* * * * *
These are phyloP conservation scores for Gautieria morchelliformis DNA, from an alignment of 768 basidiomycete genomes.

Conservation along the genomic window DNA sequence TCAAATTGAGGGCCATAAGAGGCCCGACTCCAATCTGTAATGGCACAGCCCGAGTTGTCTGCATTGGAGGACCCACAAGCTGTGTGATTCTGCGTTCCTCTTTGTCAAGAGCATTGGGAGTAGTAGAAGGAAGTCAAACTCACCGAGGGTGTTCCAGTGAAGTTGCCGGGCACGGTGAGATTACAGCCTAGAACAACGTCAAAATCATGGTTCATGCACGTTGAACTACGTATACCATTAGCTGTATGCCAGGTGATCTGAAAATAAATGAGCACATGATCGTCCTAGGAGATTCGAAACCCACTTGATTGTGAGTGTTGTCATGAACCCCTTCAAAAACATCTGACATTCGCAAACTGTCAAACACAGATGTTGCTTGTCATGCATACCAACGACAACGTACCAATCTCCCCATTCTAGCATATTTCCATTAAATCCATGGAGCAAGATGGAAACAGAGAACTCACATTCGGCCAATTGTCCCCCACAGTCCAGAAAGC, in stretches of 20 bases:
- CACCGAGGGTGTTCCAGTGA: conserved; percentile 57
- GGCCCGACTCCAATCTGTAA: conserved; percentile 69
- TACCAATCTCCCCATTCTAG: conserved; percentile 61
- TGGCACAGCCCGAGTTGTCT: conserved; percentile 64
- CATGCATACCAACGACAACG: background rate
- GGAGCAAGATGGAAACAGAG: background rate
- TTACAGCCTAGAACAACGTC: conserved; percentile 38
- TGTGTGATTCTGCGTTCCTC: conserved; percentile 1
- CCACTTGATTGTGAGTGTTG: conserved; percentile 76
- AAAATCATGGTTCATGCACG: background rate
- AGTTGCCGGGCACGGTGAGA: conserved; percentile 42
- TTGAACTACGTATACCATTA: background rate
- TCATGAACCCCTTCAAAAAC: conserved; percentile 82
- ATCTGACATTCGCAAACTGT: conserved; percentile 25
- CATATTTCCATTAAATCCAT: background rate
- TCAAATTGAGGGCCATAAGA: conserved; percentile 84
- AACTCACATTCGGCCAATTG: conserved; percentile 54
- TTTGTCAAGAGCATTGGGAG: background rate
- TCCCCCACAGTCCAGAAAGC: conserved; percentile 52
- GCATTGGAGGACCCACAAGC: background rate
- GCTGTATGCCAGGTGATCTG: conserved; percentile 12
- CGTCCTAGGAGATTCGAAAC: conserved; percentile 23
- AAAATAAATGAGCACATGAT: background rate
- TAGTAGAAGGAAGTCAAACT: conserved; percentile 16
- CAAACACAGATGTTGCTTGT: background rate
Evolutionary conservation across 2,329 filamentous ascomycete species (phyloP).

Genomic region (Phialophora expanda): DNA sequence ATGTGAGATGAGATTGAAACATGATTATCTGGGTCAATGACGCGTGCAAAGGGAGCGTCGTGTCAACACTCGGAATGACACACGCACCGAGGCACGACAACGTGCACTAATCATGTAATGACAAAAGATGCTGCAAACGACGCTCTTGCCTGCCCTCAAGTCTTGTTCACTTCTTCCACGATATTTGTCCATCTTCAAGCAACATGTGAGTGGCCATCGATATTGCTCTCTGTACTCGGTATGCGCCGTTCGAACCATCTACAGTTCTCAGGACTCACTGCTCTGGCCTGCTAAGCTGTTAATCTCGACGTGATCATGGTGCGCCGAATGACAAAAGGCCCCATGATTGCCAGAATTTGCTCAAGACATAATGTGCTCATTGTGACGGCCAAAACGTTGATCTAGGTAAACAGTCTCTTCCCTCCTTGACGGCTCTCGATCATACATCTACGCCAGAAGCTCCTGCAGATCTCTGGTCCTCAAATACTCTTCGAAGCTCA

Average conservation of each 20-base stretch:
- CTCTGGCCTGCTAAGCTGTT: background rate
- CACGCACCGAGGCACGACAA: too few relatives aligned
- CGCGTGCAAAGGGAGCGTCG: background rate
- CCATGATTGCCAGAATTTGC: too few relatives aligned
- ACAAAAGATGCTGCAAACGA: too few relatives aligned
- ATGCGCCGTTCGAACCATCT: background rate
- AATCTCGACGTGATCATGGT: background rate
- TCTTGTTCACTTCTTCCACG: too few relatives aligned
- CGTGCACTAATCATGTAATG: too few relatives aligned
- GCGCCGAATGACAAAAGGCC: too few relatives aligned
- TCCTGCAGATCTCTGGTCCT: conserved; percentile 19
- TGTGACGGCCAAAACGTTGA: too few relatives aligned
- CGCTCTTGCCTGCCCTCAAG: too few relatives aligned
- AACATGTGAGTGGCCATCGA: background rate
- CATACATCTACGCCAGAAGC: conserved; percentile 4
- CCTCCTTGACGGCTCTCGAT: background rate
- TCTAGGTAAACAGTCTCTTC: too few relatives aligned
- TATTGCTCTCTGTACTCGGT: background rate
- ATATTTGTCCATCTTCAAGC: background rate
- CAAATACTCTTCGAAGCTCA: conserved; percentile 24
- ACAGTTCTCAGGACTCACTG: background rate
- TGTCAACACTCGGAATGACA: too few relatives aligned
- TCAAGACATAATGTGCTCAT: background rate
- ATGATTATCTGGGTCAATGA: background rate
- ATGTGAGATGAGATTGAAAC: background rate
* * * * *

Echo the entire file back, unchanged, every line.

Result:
These are phyloP conservation scores for Gautieria morchelliformis DNA, from an alignment of 768 basidiomycete genomes.

Conservation along the genomic window DNA sequence TCAAATTGAGGGCCATAAGAGGCCCGACTCCAATCTGTAATGGCACAGCCCGAGTTGTCTGCATTGGAGGACCCACAAGCTGTGTGATTCTGCGTTCCTCTTTGTCAAGAGCATTGGGAGTAGTAGAAGGAAGTCAAACTCACCGAGGGTGTTCCAGTGAAGTTGCCGGGCACGGTGAGATTACAGCCTAGAACAACGTCAAAATCATGGTTCATGCACGTTGAACTACGTATACCATTAGCTGTATGCCAGGTGATCTGAAAATAAATGAGCACATGATCGTCCTAGGAGATTCGAAACCCACTTGATTGTGAGTGTTGTCATGAACCCCTTCAAAAACATCTGACATTCGCAAACTGTCAAACACAGATGTTGCTTGTCATGCATACCAACGACAACGTACCAATCTCCCCATTCTAGCATATTTCCATTAAATCCATGGAGCAAGATGGAAACAGAGAACTCACATTCGGCCAATTGTCCCCCACAGTCCAGAAAGC, in stretches of 20 bases:
- CACCGAGGGTGTTCCAGTGA: conserved; percentile 57
- GGCCCGACTCCAATCTGTAA: conserved; percentile 69
- TACCAATCTCCCCATTCTAG: conserved; percentile 61
- TGGCACAGCCCGAGTTGTCT: conserved; percentile 64
- CATGCATACCAACGACAACG: background rate
- GGAGCAAGATGGAAACAGAG: background rate
- TTACAGCCTAGAACAACGTC: conserved; percentile 38
- TGTGTGATTCTGCGTTCCTC: conserved; percentile 1
- CCACTTGATTGTGAGTGTTG: conserved; percentile 76
- AAAATCATGGTTCATGCACG: background rate
- AGTTGCCGGGCACGGTGAGA: conserved; percentile 42
- TTGAACTACGTATACCATTA: background rate
- TCATGAACCCCTTCAAAAAC: conserved; percentile 82
- ATCTGACATTCGCAAACTGT: conserved; percentile 25
- CATATTTCCATTAAATCCAT: background rate
- TCAAATTGAGGGCCATAAGA: conserved; percentile 84
- AACTCACATTCGGCCAATTG: conserved; percentile 54
- TTTGTCAAGAGCATTGGGAG: background rate
- TCCCCCACAGTCCAGAAAGC: conserved; percentile 52
- GCATTGGAGGACCCACAAGC: background rate
- GCTGTATGCCAGGTGATCTG: conserved; percentile 12
- CGTCCTAGGAGATTCGAAAC: conserved; percentile 23
- AAAATAAATGAGCACATGAT: background rate
- TAGTAGAAGGAAGTCAAACT: conserved; percentile 16
- CAAACACAGATGTTGCTTGT: background rate
Evolutionary conservation across 2,329 filamentous ascomycete species (phyloP).

Genomic region (Phialophora expanda): DNA sequence ATGTGAGATGAGATTGAAACATGATTATCTGGGTCAATGACGCGTGCAAAGGGAGCGTCGTGTCAACACTCGGAATGACACACGCACCGAGGCACGACAACGTGCACTAATCATGTAATGACAAAAGATGCTGCAAACGACGCTCTTGCCTGCCCTCAAGTCTTGTTCACTTCTTCCACGATATTTGTCCATCTTCAAGCAACATGTGAGTGGCCATCGATATTGCTCTCTGTACTCGGTATGCGCCGTTCGAACCATCTACAGTTCTCAGGACTCACTGCTCTGGCCTGCTAAGCTGTTAATCTCGACGTGATCATGGTGCGCCGAATGACAAAAGGCCCCATGATTGCCAGAATTTGCTCAAGACATAATGTGCTCATTGTGACGGCCAAAACGTTGATCTAGGTAAACAGTCTCTTCCCTCCTTGACGGCTCTCGATCATACATCTACGCCAGAAGCTCCTGCAGATCTCTGGTCCTCAAATACTCTTCGAAGCTCA

Average conservation of each 20-base stretch:
- CTCTGGCCTGCTAAGCTGTT: background rate
- CACGCACCGAGGCACGACAA: too few relatives aligned
- CGCGTGCAAAGGGAGCGTCG: background rate
- CCATGATTGCCAGAATTTGC: too few relatives aligned
- ACAAAAGATGCTGCAAACGA: too few relatives aligned
- ATGCGCCGTTCGAACCATCT: background rate
- AATCTCGACGTGATCATGGT: background rate
- TCTTGTTCACTTCTTCCACG: too few relatives aligned
- CGTGCACTAATCATGTAATG: too few relatives aligned
- GCGCCGAATGACAAAAGGCC: too few relatives aligned
- TCCTGCAGATCTCTGGTCCT: conserved; percentile 19
- TGTGACGGCCAAAACGTTGA: too few relatives aligned
- CGCTCTTGCCTGCCCTCAAG: too few relatives aligned
- AACATGTGAGTGGCCATCGA: background rate
- CATACATCTACGCCAGAAGC: conserved; percentile 4
- CCTCCTTGACGGCTCTCGAT: background rate
- TCTAGGTAAACAGTCTCTTC: too few relatives aligned
- TATTGCTCTCTGTACTCGGT: background rate
- ATATTTGTCCATCTTCAAGC: background rate
- CAAATACTCTTCGAAGCTCA: conserved; percentile 24
- ACAGTTCTCAGGACTCACTG: background rate
- TGTCAACACTCGGAATGACA: too few relatives aligned
- TCAAGACATAATGTGCTCAT: background rate
- ATGATTATCTGGGTCAATGA: background rate
- ATGTGAGATGAGATTGAAAC: background rate